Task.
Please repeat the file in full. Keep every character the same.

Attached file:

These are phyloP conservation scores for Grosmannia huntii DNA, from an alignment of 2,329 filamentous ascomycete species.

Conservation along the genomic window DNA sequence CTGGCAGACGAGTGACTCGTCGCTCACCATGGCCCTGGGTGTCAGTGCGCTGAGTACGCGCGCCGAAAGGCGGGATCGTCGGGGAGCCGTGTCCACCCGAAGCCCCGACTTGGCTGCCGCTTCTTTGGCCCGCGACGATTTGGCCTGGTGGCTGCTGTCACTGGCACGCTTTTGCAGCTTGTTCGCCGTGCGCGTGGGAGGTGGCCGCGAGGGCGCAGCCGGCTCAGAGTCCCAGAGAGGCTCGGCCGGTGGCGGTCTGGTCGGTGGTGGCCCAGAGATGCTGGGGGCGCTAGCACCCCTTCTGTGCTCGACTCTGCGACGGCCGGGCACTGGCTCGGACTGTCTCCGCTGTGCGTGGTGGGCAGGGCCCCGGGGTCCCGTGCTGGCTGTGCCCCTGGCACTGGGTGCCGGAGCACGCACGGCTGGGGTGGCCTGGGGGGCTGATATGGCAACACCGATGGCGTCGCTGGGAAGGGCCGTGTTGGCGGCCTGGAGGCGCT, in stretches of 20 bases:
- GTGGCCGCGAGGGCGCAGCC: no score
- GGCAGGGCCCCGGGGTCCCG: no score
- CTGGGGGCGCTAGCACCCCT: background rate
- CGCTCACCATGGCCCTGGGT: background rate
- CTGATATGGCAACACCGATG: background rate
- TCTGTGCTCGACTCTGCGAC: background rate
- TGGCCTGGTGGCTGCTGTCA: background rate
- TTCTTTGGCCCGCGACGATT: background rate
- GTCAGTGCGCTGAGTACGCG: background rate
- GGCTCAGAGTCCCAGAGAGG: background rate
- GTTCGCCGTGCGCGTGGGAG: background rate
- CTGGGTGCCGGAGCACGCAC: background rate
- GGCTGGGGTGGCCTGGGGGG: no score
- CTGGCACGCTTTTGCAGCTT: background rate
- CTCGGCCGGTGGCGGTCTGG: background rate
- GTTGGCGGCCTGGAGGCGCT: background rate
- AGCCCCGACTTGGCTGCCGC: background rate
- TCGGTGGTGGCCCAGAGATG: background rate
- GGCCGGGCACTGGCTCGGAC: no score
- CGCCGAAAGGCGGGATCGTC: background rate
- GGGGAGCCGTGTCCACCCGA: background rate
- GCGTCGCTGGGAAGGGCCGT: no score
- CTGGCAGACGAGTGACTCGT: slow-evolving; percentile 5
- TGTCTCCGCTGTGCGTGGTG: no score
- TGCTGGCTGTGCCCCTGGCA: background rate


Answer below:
These are phyloP conservation scores for Grosmannia huntii DNA, from an alignment of 2,329 filamentous ascomycete species.

Conservation along the genomic window DNA sequence CTGGCAGACGAGTGACTCGTCGCTCACCATGGCCCTGGGTGTCAGTGCGCTGAGTACGCGCGCCGAAAGGCGGGATCGTCGGGGAGCCGTGTCCACCCGAAGCCCCGACTTGGCTGCCGCTTCTTTGGCCCGCGACGATTTGGCCTGGTGGCTGCTGTCACTGGCACGCTTTTGCAGCTTGTTCGCCGTGCGCGTGGGAGGTGGCCGCGAGGGCGCAGCCGGCTCAGAGTCCCAGAGAGGCTCGGCCGGTGGCGGTCTGGTCGGTGGTGGCCCAGAGATGCTGGGGGCGCTAGCACCCCTTCTGTGCTCGACTCTGCGACGGCCGGGCACTGGCTCGGACTGTCTCCGCTGTGCGTGGTGGGCAGGGCCCCGGGGTCCCGTGCTGGCTGTGCCCCTGGCACTGGGTGCCGGAGCACGCACGGCTGGGGTGGCCTGGGGGGCTGATATGGCAACACCGATGGCGTCGCTGGGAAGGGCCGTGTTGGCGGCCTGGAGGCGCT, in stretches of 20 bases:
- GTGGCCGCGAGGGCGCAGCC: no score
- GGCAGGGCCCCGGGGTCCCG: no score
- CTGGGGGCGCTAGCACCCCT: background rate
- CGCTCACCATGGCCCTGGGT: background rate
- CTGATATGGCAACACCGATG: background rate
- TCTGTGCTCGACTCTGCGAC: background rate
- TGGCCTGGTGGCTGCTGTCA: background rate
- TTCTTTGGCCCGCGACGATT: background rate
- GTCAGTGCGCTGAGTACGCG: background rate
- GGCTCAGAGTCCCAGAGAGG: background rate
- GTTCGCCGTGCGCGTGGGAG: background rate
- CTGGGTGCCGGAGCACGCAC: background rate
- GGCTGGGGTGGCCTGGGGGG: no score
- CTGGCACGCTTTTGCAGCTT: background rate
- CTCGGCCGGTGGCGGTCTGG: background rate
- GTTGGCGGCCTGGAGGCGCT: background rate
- AGCCCCGACTTGGCTGCCGC: background rate
- TCGGTGGTGGCCCAGAGATG: background rate
- GGCCGGGCACTGGCTCGGAC: no score
- CGCCGAAAGGCGGGATCGTC: background rate
- GGGGAGCCGTGTCCACCCGA: background rate
- GCGTCGCTGGGAAGGGCCGT: no score
- CTGGCAGACGAGTGACTCGT: slow-evolving; percentile 5
- TGTCTCCGCTGTGCGTGGTG: no score
- TGCTGGCTGTGCCCCTGGCA: background rate